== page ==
The results, announced at a news conference, followed the completion of a clinical trial conducted between March and May on 89 patients across Japan.
Japanese Prime Minister Shinzo Abe had said he hoped the drug would be approved as a COVID-19 treatment in May, but a shortage of patients in Japan delayed the progress of clinical trials. It has been approved as a COVID-19 treatment in Russia and India.
Hello, this is Farah Najjar taking over from my colleague Zaheena Rasheed.
Hong Kong is set to announce the suspension of all schools after a spike in locally transmitted coronavirus cases, the South China Morning Post reported.
The newspaper cited a medical source as saying that at least 30 more people had tested positive for the virus on Friday. Eleven of the new cases were at a public housing estate.
The city had reported 42 new cases on Thursday, of which 34 were locally transmitted.
Australia will halve the number of citizens allowed to return home from overseas each week, Prime Minister Scott Morrison said, as authorities struggle to contain a COVID-19 outbreak in the country’s second-largest city.
From Monday, only 4,000 Australian citizens or permanent residents will be allowed back into the country each day, down from about 8,000 currently, Morrison said.
Those who return will also have to pay for their quarantine stays.
“The decision that we took … was to ensure that we could put our focus on the resources needed to do the testing and tracing and not have to have resources diverted to other tasks,” Morrison told reporters in Canberra after a meeting of the national cabinet.
China’s embassy in Kazakhstan has warned its citizens to take precautions against an outbreak of pneumonia in the country that it says is more lethal than COVID-19.
In a statement on its official WeChat account, the embassy said there had been a “significant increase” in cases in the cities of Atyrau, Aktobe and Shymkent since mid-June.
The disease’s mortality rate “is much higher than that of pneumonia caused by the novel coronavirus”, it said, noting pneumonia in Kazakhstan had killed 1,772 people in the first half of the year, with 628 deaths in June alone. The deaths included that of Chinese citizens.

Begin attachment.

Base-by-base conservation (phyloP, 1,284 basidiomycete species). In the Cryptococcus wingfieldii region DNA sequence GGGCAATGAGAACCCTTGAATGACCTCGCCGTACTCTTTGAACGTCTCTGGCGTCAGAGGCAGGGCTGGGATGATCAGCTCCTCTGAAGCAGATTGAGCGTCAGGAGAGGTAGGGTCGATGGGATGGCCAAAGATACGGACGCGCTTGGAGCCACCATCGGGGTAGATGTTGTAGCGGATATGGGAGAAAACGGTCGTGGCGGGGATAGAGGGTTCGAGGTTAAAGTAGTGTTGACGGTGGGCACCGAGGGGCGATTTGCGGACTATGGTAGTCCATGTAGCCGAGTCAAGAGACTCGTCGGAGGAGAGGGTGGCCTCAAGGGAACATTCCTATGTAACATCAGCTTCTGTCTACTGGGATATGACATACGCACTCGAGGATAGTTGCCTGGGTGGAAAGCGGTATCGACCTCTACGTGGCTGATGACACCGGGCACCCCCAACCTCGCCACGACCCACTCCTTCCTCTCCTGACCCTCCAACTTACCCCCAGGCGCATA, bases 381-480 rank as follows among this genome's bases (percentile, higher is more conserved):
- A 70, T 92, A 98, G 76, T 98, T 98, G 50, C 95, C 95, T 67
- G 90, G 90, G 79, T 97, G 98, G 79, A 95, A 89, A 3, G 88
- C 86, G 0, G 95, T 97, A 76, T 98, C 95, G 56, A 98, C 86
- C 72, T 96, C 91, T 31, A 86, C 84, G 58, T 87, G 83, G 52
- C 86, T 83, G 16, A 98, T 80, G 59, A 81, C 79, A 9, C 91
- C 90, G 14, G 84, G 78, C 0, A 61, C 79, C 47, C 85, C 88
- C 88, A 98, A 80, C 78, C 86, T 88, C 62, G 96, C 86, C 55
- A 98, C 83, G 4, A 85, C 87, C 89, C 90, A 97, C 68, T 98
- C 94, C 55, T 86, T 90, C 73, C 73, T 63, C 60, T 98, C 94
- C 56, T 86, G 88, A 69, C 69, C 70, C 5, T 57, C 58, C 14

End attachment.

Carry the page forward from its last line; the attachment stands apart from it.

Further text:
It remains unclear whether it is caused by a virus related to coronavirus or by a different strain. The embassy said Kazakhstan’s health ministry and other health institutions were now carrying out a “comparative study”, but no conclusions had yet been made.
Kazakhstan has recorded more than 50,000 confirmed cases of COVID-19, including 264 deaths.
The US state of California filed a lawsuit seeking to block a Trump administration rule that could force tens of thousands of international students to leave the country if their schools hold all classes online amid the coronavirus pandemic.
“The Trump Administration’s unlawful policy … threatens to exacerbate the spread of COVID-19 and exile hundreds of thousands of college students studying in the United States,” a statement announcing the lawsuit said.
The United States on Thursday posted 65,551 new coronavirus cases, a record for a 24-hour period, according to a tally by Johns Hopkins University.
The previous daily record was on Tuesday, with more than 60,200 cases in one day.
Algeria will reimpose travel restrictions on Friday and increase testing in a bid to stop a rise in coronavirus infections, the government said.
Under the measure, citizens will be barred from travelling to and from 29 provinces including the capital, Algiers, for a week starting on Friday, the government said in a statement.
The authorities last month eased restrictions, shortening a curfew – from 7pm to 7am to 8pm to 5am – in those provinces and ending it in the remaining 19.